The U.S. Department of Justice is launching a broad civil rights investigation into the Ferguson Missouri police department after officer Darren Wilson shot to death unarmed African-American teenager Michael Brown last month.
The investigation was first reported by the Washington Post — which cited anonymous federal law enforcement officials — and could be announced as soon as Thursday afternoon. It will examine the Ferguson and other St. Louis County law enforcement departments — many of which, like in Ferguson, are majority white and police majority black populations — focusing on numerous practices, including police stops, arrests, use of force, and training, according to an unnamed source cited by the Guardian.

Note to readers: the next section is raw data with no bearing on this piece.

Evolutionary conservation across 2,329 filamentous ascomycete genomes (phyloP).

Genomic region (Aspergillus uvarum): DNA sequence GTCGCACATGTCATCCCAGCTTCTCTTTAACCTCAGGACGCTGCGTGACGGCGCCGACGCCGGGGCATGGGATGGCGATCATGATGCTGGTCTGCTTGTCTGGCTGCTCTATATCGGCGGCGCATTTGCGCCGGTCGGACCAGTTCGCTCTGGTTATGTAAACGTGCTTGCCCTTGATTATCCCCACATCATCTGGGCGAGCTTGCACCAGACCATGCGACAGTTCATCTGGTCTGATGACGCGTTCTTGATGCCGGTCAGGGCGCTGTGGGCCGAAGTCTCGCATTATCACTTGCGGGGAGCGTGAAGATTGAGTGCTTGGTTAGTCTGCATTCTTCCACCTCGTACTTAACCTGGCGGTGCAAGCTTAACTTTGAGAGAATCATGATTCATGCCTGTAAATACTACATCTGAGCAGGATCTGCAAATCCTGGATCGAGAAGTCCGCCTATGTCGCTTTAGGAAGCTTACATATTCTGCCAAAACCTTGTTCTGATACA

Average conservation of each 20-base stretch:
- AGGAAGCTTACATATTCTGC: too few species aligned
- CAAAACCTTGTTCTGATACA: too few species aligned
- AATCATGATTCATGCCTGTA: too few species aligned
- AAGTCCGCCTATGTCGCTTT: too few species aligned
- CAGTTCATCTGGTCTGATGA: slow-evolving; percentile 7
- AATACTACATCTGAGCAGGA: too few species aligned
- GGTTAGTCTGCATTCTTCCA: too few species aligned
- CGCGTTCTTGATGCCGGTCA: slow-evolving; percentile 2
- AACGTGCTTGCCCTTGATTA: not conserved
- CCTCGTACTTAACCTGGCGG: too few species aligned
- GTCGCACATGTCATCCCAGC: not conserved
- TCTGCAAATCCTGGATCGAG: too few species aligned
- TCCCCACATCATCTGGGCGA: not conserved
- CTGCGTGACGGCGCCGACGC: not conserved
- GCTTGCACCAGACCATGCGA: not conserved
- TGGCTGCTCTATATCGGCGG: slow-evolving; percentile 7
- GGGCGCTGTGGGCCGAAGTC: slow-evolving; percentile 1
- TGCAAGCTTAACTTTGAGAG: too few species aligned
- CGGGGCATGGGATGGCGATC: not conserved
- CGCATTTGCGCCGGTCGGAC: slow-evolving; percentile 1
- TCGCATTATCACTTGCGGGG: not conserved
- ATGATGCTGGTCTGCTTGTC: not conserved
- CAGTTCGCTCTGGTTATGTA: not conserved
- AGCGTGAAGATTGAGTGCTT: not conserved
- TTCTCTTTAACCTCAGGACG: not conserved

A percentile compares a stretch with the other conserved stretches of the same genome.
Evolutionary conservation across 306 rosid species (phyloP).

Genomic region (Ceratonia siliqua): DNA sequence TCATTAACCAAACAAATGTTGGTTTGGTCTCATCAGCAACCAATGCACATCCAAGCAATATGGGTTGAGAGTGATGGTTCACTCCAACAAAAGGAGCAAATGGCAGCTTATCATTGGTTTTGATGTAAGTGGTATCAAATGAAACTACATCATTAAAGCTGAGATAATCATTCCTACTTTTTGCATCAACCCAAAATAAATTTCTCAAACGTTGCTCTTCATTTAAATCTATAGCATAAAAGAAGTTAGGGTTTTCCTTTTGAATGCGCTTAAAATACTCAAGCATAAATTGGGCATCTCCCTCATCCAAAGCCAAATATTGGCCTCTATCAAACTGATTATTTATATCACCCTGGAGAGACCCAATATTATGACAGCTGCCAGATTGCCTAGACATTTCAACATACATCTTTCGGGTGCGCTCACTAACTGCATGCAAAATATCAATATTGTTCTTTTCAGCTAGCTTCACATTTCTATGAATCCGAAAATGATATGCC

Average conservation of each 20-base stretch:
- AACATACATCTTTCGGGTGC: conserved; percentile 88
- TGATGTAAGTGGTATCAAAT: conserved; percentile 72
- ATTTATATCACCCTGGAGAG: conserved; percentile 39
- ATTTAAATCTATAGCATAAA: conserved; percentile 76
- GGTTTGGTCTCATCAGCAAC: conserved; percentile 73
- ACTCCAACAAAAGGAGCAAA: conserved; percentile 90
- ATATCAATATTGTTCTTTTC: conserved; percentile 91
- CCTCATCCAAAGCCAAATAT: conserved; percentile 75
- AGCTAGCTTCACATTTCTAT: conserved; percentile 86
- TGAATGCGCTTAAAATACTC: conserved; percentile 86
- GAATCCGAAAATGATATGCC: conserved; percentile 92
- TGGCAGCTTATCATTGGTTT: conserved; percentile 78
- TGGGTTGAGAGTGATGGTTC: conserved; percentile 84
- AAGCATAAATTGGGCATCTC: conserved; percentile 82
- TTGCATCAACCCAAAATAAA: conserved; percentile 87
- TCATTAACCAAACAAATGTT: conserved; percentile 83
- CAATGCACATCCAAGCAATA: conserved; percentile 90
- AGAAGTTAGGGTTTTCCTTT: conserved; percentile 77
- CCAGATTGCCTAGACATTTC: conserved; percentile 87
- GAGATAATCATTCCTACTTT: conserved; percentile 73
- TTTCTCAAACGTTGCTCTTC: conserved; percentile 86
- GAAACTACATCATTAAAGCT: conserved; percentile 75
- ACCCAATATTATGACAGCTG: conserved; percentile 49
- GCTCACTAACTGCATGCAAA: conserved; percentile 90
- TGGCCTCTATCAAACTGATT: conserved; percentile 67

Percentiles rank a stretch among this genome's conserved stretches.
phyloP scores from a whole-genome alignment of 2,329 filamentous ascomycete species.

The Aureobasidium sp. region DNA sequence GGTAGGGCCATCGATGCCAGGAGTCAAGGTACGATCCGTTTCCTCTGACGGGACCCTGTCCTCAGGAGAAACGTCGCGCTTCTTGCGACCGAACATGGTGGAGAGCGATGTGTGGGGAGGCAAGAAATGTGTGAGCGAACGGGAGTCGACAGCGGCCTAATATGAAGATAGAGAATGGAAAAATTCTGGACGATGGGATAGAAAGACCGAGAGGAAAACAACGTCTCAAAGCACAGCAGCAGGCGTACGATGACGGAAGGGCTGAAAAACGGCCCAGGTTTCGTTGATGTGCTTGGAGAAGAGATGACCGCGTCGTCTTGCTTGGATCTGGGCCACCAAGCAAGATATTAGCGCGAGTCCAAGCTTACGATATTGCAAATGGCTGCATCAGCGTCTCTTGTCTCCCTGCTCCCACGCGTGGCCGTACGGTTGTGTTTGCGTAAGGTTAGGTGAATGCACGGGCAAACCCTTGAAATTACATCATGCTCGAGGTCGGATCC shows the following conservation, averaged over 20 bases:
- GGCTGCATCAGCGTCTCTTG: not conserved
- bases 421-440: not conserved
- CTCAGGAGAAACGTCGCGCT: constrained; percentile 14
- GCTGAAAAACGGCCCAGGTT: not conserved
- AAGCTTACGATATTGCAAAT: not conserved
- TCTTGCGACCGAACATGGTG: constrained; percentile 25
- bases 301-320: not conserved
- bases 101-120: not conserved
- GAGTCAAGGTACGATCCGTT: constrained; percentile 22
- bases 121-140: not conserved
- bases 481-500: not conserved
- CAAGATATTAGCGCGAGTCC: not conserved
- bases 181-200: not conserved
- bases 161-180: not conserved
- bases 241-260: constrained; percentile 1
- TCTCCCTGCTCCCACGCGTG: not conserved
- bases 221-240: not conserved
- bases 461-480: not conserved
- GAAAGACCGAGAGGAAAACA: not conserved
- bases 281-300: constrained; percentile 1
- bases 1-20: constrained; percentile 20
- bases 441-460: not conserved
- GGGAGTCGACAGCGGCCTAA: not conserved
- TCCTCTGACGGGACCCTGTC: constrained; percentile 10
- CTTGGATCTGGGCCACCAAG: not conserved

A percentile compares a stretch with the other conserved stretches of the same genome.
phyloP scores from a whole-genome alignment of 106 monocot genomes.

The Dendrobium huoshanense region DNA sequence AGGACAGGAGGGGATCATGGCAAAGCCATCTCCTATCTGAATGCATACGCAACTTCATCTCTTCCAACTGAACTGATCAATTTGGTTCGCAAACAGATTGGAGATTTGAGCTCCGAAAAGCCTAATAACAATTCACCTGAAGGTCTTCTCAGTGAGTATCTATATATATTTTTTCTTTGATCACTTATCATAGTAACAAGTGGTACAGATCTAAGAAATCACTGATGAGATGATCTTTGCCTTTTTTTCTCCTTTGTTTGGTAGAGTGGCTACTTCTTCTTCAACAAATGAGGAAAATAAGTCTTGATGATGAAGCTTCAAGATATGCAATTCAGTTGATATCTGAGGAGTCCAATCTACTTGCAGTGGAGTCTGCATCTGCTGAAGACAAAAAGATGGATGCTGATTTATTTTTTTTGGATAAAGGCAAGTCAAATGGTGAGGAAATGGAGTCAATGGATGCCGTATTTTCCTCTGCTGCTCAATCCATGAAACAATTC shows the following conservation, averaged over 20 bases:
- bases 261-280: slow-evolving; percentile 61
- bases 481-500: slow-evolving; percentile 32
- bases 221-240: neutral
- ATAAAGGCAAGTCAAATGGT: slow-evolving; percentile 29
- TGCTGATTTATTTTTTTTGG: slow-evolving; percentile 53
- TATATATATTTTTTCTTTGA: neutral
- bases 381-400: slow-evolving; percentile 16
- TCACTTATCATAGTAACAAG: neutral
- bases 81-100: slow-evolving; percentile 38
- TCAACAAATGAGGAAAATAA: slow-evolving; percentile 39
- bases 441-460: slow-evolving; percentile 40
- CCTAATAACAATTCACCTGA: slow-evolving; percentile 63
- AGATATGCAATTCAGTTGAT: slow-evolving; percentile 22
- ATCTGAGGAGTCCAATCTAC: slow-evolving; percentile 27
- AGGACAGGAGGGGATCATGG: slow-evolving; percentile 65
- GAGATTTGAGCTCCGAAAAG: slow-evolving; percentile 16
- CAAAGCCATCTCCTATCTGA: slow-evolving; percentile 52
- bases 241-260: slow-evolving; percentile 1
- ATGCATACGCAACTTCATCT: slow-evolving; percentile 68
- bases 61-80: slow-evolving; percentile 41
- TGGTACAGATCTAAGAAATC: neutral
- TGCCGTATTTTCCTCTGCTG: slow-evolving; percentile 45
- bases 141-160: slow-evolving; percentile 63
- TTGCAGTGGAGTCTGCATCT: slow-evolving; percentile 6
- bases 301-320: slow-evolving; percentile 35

This broad inquiry is separate from a Justice Department specific investigation of Officer Wilson's killing of Michael Brown.
At least six current or former Ferguson police officers currently face lawsuits on charges of civil rights violations, which include: pistol whipping a child, hog tying a child, killing a mentally ill man, and beating a man then filing charges against him for bleeding on officers' clothes.
The murder of Michael Brown touched off protests in Ferguson and across the country against police racism, violence, and militarization. While the investigation was welcomed by some, organizers urge that the problem of police brutality extends far beyond St. Louis County.
— The Dream Defenders (@Dreamdefenders) September 4, 2014